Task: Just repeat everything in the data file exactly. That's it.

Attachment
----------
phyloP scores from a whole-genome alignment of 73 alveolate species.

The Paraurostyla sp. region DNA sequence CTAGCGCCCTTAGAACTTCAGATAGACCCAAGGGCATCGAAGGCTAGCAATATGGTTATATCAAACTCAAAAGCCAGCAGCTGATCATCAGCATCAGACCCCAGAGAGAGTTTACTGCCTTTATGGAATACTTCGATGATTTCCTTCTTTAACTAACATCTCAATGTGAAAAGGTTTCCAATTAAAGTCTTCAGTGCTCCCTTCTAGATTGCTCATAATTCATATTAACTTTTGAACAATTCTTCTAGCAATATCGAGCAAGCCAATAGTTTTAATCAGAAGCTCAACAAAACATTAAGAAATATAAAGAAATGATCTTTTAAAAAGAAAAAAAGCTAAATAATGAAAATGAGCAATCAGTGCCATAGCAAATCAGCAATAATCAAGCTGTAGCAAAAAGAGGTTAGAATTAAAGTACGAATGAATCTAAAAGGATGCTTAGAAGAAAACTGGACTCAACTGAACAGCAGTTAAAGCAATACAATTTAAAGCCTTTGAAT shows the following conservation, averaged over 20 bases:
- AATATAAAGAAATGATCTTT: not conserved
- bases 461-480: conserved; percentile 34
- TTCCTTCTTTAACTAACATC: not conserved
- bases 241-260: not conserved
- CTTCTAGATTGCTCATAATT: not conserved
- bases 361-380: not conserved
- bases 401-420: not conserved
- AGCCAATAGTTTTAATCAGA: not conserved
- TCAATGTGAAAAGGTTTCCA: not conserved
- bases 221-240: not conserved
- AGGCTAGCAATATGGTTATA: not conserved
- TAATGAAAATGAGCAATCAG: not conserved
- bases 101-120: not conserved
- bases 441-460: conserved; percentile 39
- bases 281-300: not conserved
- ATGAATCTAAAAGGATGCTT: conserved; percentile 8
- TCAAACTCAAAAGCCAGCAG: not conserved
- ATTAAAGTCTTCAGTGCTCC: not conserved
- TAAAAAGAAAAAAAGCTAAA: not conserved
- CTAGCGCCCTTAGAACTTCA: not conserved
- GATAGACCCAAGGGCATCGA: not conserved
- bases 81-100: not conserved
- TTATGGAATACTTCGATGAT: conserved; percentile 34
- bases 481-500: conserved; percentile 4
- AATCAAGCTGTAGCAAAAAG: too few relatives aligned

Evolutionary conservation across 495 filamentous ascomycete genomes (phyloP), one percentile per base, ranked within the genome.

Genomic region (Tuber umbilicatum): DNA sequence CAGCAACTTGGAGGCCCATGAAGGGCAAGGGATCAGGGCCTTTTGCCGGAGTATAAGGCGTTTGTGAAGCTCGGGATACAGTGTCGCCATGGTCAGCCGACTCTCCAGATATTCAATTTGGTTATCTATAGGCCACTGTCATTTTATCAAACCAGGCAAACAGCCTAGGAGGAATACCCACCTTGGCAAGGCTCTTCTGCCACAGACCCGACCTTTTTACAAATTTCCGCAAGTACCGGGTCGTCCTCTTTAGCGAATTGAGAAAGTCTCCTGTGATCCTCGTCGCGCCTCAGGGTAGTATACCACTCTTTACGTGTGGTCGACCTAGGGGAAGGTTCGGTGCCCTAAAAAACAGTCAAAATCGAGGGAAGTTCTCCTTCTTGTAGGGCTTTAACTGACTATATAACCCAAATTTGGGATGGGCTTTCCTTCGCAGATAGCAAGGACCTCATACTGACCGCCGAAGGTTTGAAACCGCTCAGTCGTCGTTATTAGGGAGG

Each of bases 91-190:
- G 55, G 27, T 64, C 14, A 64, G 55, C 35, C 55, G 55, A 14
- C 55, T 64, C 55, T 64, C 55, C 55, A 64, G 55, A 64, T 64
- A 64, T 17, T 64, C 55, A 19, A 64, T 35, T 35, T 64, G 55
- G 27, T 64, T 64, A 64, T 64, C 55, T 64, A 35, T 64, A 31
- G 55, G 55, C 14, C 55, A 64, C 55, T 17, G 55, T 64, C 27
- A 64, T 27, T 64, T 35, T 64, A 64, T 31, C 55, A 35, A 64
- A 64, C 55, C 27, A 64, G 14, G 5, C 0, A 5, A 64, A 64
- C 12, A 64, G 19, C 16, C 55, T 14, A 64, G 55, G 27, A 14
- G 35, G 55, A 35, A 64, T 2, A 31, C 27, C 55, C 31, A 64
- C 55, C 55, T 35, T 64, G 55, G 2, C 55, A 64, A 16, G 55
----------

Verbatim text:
phyloP scores from a whole-genome alignment of 73 alveolate species.

The Paraurostyla sp. region DNA sequence CTAGCGCCCTTAGAACTTCAGATAGACCCAAGGGCATCGAAGGCTAGCAATATGGTTATATCAAACTCAAAAGCCAGCAGCTGATCATCAGCATCAGACCCCAGAGAGAGTTTACTGCCTTTATGGAATACTTCGATGATTTCCTTCTTTAACTAACATCTCAATGTGAAAAGGTTTCCAATTAAAGTCTTCAGTGCTCCCTTCTAGATTGCTCATAATTCATATTAACTTTTGAACAATTCTTCTAGCAATATCGAGCAAGCCAATAGTTTTAATCAGAAGCTCAACAAAACATTAAGAAATATAAAGAAATGATCTTTTAAAAAGAAAAAAAGCTAAATAATGAAAATGAGCAATCAGTGCCATAGCAAATCAGCAATAATCAAGCTGTAGCAAAAAGAGGTTAGAATTAAAGTACGAATGAATCTAAAAGGATGCTTAGAAGAAAACTGGACTCAACTGAACAGCAGTTAAAGCAATACAATTTAAAGCCTTTGAAT shows the following conservation, averaged over 20 bases:
- AATATAAAGAAATGATCTTT: not conserved
- bases 461-480: conserved; percentile 34
- TTCCTTCTTTAACTAACATC: not conserved
- bases 241-260: not conserved
- CTTCTAGATTGCTCATAATT: not conserved
- bases 361-380: not conserved
- bases 401-420: not conserved
- AGCCAATAGTTTTAATCAGA: not conserved
- TCAATGTGAAAAGGTTTCCA: not conserved
- bases 221-240: not conserved
- AGGCTAGCAATATGGTTATA: not conserved
- TAATGAAAATGAGCAATCAG: not conserved
- bases 101-120: not conserved
- bases 441-460: conserved; percentile 39
- bases 281-300: not conserved
- ATGAATCTAAAAGGATGCTT: conserved; percentile 8
- TCAAACTCAAAAGCCAGCAG: not conserved
- ATTAAAGTCTTCAGTGCTCC: not conserved
- TAAAAAGAAAAAAAGCTAAA: not conserved
- CTAGCGCCCTTAGAACTTCA: not conserved
- GATAGACCCAAGGGCATCGA: not conserved
- bases 81-100: not conserved
- TTATGGAATACTTCGATGAT: conserved; percentile 34
- bases 481-500: conserved; percentile 4
- AATCAAGCTGTAGCAAAAAG: too few relatives aligned

Evolutionary conservation across 495 filamentous ascomycete genomes (phyloP), one percentile per base, ranked within the genome.

Genomic region (Tuber umbilicatum): DNA sequence CAGCAACTTGGAGGCCCATGAAGGGCAAGGGATCAGGGCCTTTTGCCGGAGTATAAGGCGTTTGTGAAGCTCGGGATACAGTGTCGCCATGGTCAGCCGACTCTCCAGATATTCAATTTGGTTATCTATAGGCCACTGTCATTTTATCAAACCAGGCAAACAGCCTAGGAGGAATACCCACCTTGGCAAGGCTCTTCTGCCACAGACCCGACCTTTTTACAAATTTCCGCAAGTACCGGGTCGTCCTCTTTAGCGAATTGAGAAAGTCTCCTGTGATCCTCGTCGCGCCTCAGGGTAGTATACCACTCTTTACGTGTGGTCGACCTAGGGGAAGGTTCGGTGCCCTAAAAAACAGTCAAAATCGAGGGAAGTTCTCCTTCTTGTAGGGCTTTAACTGACTATATAACCCAAATTTGGGATGGGCTTTCCTTCGCAGATAGCAAGGACCTCATACTGACCGCCGAAGGTTTGAAACCGCTCAGTCGTCGTTATTAGGGAGG

Each of bases 91-190:
- G 55, G 27, T 64, C 14, A 64, G 55, C 35, C 55, G 55, A 14
- C 55, T 64, C 55, T 64, C 55, C 55, A 64, G 55, A 64, T 64
- A 64, T 17, T 64, C 55, A 19, A 64, T 35, T 35, T 64, G 55
- G 27, T 64, T 64, A 64, T 64, C 55, T 64, A 35, T 64, A 31
- G 55, G 55, C 14, C 55, A 64, C 55, T 17, G 55, T 64, C 27
- A 64, T 27, T 64, T 35, T 64, A 64, T 31, C 55, A 35, A 64
- A 64, C 55, C 27, A 64, G 14, G 5, C 0, A 5, A 64, A 64
- C 12, A 64, G 19, C 16, C 55, T 14, A 64, G 55, G 27, A 14
- G 35, G 55, A 35, A 64, T 2, A 31, C 27, C 55, C 31, A 64
- C 55, C 55, T 35, T 64, G 55, G 2, C 55, A 64, A 16, G 55